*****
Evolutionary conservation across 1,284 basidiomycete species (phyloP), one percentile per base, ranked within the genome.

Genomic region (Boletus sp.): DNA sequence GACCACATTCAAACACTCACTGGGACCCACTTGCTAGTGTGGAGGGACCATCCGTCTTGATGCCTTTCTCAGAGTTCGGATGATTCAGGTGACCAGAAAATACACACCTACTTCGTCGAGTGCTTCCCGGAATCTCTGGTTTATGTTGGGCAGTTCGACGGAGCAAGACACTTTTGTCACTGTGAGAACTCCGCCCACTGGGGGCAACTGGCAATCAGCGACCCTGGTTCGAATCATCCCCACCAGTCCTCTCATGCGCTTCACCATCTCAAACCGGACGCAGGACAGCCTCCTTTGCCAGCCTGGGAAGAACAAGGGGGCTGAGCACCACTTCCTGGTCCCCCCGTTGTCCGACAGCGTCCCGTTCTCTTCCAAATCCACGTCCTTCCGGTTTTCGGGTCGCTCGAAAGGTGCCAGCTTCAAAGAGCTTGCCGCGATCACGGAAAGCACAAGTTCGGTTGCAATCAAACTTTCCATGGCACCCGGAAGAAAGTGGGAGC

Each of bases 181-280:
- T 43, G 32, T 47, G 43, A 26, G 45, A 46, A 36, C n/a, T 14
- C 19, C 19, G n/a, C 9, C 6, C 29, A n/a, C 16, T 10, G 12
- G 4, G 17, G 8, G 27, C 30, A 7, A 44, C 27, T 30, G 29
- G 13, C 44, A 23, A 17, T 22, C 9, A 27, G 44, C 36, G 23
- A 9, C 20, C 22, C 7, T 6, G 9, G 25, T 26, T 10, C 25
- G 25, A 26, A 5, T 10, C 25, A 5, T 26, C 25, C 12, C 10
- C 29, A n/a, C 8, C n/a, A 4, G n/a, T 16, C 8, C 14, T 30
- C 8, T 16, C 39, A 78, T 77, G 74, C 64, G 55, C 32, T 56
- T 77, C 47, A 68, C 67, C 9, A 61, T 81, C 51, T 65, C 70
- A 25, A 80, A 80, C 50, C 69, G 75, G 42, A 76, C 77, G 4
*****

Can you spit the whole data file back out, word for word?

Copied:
Evolutionary conservation across 1,284 basidiomycete species (phyloP), one percentile per base, ranked within the genome.

Genomic region (Boletus sp.): DNA sequence GACCACATTCAAACACTCACTGGGACCCACTTGCTAGTGTGGAGGGACCATCCGTCTTGATGCCTTTCTCAGAGTTCGGATGATTCAGGTGACCAGAAAATACACACCTACTTCGTCGAGTGCTTCCCGGAATCTCTGGTTTATGTTGGGCAGTTCGACGGAGCAAGACACTTTTGTCACTGTGAGAACTCCGCCCACTGGGGGCAACTGGCAATCAGCGACCCTGGTTCGAATCATCCCCACCAGTCCTCTCATGCGCTTCACCATCTCAAACCGGACGCAGGACAGCCTCCTTTGCCAGCCTGGGAAGAACAAGGGGGCTGAGCACCACTTCCTGGTCCCCCCGTTGTCCGACAGCGTCCCGTTCTCTTCCAAATCCACGTCCTTCCGGTTTTCGGGTCGCTCGAAAGGTGCCAGCTTCAAAGAGCTTGCCGCGATCACGGAAAGCACAAGTTCGGTTGCAATCAAACTTTCCATGGCACCCGGAAGAAAGTGGGAGC

Each of bases 181-280:
- T 43, G 32, T 47, G 43, A 26, G 45, A 46, A 36, C n/a, T 14
- C 19, C 19, G n/a, C 9, C 6, C 29, A n/a, C 16, T 10, G 12
- G 4, G 17, G 8, G 27, C 30, A 7, A 44, C 27, T 30, G 29
- G 13, C 44, A 23, A 17, T 22, C 9, A 27, G 44, C 36, G 23
- A 9, C 20, C 22, C 7, T 6, G 9, G 25, T 26, T 10, C 25
- G 25, A 26, A 5, T 10, C 25, A 5, T 26, C 25, C 12, C 10
- C 29, A n/a, C 8, C n/a, A 4, G n/a, T 16, C 8, C 14, T 30
- C 8, T 16, C 39, A 78, T 77, G 74, C 64, G 55, C 32, T 56
- T 77, C 47, A 68, C 67, C 9, A 61, T 81, C 51, T 65, C 70
- A 25, A 80, A 80, C 50, C 69, G 75, G 42, A 76, C 77, G 4